The strength of the functional bias appeared in one of our interviews. When asked to discuss the importance of intuition in his decisions, the chief financial officer of a large American bank responded that he preferred "tangible facts" to "intangible feelings." Later he acknowledged that when financial statements "did not feel right," despite their apparent compliance with regulatory requirements, he continued to systematically study them until he could explain or dispel his discomfort with the data. Given his financial orientation, this executive felt more comfortable with the rational zone even though he relied on intuitive knowing to encourage him to review the rational facts in more depth.

Recognizing how intuitive wisdom complements intuitive knowledge sheds light on the importance of functional and industry specific experience in executive leadership. In settings where the decision gap can be bridged with information and knowledge, the significance of industry experience and functional background is paramount.

But when closing the decision gap depends more on using intuition in the large, functional and industry expertise becomes less important. In these situations, executive wisdom takes center stage. Regardless of their industry experience, wise executives can lead any organization that must rely primarily on intuition in the large to bridge the decision gap.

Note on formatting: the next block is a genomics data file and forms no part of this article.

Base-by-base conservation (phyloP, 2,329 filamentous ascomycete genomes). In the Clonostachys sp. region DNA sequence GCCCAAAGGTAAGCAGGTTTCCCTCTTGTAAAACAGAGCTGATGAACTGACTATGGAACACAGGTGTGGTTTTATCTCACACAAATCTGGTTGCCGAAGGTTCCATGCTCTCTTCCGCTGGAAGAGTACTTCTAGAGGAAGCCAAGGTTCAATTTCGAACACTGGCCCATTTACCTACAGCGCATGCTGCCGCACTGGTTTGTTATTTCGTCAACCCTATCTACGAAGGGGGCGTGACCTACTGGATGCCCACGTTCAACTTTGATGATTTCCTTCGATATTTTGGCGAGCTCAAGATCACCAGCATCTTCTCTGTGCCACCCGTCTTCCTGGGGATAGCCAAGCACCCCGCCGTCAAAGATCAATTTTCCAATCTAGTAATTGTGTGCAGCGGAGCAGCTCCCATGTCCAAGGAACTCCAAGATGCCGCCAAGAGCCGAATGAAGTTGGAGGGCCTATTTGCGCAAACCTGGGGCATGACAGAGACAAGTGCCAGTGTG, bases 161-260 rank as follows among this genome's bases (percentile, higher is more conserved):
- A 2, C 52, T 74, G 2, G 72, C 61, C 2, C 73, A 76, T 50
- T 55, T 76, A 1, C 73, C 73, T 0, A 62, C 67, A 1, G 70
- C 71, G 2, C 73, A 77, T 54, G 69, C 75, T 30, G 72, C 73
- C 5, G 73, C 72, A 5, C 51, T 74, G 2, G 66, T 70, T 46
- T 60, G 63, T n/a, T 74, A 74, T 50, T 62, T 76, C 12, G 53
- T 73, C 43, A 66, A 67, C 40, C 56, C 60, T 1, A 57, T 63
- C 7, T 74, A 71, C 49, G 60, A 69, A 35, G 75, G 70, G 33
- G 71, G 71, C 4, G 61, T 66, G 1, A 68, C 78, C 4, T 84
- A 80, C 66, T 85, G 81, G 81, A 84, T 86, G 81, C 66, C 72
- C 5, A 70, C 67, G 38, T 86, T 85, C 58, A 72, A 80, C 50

Gender and Culture

In addition to functional background, a manager's use of intuition depends on their experience in terms of gender and culture. Social expectations play a role since women in Western cultures are allowed to express intuitive knowing more than men. However when they follow organizational careers, pressures for rationality inhibit women's affinity for intuitive knowing. One study concluded that women are more likely to use intuition than their male counterparts.